September 17, 2020 | 08:58
Multis Weigh on Housing Starts
Three times the charm?
The three main data releases this week were consistent in their message... that they are recovering in fits and starts. First industrial production, then retail sales, and now, housing.
U.S. housing starts fell 5.1% in August, weaker than expected and the lowest level since May. But the details were not too concerning. There were upward revisions, on net, to the prior two months though .... July to 1.492 mln (was 1.496) and June to 1.265 (was 1.220). And, all of the decline was in the multi-unit category (-22.7%); single-family homes, which account for over 70% of total starts (and is what many "let's move out of the city into the 'burbs cuz I'm WFH now" types are looking for), rose for the fourth consecutive month to its highest level since February. Building permits unexpectedly slipped, down 0.9% to 1.47 after surging 17.9% in the prior month. But this barely dents the massive increases that were racked up over the past three months. Plus, all of the permits being applied for were for singles (again), while multis fell. And note that the gap between starts and permits is positive again, pointing to more ground-building work (literally) ahead.
Besides, builders are in exceptionally good spirits (note that the NAHB housing index hit a record high in September), even as they deal with high lumber prices, stemming from the West Coast fires. Our Dr. Mark Wilde, Packaging & Forest Products Analyst, expects lumber prices to fall significantly as cooler weather moves in.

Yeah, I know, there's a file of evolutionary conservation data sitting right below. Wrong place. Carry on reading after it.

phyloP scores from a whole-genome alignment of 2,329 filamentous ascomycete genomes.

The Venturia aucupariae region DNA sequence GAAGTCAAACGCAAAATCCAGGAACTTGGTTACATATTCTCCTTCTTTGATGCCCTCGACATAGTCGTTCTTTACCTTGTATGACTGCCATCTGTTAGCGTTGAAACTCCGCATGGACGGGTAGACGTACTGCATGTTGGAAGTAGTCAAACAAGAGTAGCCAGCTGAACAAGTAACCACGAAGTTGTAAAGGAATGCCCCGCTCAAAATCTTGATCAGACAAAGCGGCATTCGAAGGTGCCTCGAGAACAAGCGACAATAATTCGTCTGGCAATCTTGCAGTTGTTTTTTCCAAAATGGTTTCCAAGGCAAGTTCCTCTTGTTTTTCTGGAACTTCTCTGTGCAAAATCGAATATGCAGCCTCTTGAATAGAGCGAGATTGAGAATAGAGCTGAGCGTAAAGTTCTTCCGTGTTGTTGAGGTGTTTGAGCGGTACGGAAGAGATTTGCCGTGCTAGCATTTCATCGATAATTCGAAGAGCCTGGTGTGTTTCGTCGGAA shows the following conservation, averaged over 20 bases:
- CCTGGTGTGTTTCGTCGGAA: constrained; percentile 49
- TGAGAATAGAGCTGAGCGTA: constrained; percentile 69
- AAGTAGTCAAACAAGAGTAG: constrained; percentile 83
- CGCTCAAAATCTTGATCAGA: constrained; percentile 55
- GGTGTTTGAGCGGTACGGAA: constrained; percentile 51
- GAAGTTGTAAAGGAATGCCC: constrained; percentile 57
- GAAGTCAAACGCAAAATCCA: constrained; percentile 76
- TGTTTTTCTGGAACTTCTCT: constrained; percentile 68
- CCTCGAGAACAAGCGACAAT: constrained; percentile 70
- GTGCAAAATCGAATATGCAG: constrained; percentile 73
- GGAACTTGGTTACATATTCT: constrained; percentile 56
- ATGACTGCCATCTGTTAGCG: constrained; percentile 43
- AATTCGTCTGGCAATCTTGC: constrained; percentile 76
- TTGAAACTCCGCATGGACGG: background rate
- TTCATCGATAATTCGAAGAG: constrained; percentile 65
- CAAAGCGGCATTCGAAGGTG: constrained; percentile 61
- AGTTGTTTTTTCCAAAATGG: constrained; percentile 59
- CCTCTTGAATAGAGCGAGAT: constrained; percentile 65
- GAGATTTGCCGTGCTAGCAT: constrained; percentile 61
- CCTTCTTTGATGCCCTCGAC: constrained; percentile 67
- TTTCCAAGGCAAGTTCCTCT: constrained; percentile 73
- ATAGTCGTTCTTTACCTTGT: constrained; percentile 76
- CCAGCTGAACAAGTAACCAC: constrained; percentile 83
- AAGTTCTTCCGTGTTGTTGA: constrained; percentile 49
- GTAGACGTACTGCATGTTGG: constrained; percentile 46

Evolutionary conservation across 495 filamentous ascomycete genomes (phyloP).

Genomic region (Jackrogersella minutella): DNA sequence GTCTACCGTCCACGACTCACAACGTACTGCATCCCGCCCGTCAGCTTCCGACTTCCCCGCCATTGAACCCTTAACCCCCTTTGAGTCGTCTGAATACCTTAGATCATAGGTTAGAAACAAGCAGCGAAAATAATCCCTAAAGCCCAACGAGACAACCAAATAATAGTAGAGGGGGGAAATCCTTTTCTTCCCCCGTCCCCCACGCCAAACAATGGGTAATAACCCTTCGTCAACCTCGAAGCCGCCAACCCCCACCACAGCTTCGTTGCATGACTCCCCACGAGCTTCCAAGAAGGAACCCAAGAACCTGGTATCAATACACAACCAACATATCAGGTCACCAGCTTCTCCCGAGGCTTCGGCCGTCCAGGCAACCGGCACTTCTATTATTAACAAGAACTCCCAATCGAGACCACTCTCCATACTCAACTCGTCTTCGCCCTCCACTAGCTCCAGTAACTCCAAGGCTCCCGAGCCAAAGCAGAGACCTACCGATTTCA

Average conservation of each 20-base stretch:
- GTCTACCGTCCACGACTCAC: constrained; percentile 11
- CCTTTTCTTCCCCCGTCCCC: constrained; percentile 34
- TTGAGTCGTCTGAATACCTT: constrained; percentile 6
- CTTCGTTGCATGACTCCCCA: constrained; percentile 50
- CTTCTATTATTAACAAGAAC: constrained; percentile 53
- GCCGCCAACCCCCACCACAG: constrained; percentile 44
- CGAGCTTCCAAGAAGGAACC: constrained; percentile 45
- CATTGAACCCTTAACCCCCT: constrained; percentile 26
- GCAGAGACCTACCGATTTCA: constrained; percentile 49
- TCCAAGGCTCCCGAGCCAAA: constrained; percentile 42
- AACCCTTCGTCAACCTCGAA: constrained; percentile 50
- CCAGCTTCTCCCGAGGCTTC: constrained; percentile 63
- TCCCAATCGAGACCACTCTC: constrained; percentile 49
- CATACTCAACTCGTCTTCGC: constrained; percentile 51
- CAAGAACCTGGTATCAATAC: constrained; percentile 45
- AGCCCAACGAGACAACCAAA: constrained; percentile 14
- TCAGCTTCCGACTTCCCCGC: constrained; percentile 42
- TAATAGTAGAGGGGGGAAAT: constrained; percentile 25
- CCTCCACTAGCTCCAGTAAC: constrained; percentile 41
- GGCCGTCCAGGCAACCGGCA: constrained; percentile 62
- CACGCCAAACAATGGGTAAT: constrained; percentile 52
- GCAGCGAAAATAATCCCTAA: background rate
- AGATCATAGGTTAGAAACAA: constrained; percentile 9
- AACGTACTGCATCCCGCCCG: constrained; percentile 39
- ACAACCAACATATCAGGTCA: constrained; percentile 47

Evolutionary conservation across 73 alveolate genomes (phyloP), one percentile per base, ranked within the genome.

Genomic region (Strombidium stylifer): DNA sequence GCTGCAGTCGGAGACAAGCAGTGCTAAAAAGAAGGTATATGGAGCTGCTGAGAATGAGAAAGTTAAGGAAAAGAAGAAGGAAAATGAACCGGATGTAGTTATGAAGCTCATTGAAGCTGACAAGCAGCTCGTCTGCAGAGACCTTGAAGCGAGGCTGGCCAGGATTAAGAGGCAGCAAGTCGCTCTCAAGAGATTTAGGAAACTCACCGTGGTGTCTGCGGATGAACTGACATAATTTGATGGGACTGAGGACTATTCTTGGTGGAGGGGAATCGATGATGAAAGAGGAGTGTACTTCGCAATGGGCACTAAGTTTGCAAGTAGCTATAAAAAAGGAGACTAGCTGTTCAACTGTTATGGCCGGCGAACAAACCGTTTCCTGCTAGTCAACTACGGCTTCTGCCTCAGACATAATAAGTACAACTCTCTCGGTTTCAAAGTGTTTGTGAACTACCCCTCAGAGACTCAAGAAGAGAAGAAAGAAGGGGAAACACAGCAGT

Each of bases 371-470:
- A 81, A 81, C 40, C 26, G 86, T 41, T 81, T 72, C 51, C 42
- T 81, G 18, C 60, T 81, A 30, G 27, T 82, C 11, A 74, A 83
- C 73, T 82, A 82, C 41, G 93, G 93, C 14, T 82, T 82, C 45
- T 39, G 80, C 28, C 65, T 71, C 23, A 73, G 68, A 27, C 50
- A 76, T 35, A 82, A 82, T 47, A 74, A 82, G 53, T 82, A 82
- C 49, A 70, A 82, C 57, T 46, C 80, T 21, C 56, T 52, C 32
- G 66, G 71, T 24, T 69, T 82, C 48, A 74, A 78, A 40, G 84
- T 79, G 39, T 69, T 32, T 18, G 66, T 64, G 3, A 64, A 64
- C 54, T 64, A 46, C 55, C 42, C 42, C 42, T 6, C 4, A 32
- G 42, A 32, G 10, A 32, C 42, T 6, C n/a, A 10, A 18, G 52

In another release, another region (Philadelphia) reported an increase in manufacturing activity this month. The Philly Fed Index rose 3.2 pts to 52.5 on an ISM-adjusted basis; in other words, factories there are expanding at their fastest pace in seven months.
So.... this should translate into more demand for workers. Right? And there was encouraging news on that front. U.S. initial claims for the survey week of September 12 fell 33k to 860k, the lowest since mid-March. Continuing claims, meantime, which measure those who are still on UI, were down a steep 916k to 12,628k in the first week of September, the lowest since April.
The Bottom Line: As mentioned yesterday, the economic recovery is moving forward in fits and starts. The drop in UI claims is welcome news, though the move itself is slow. Indeed, it is going to be a "long road to maximum employment".
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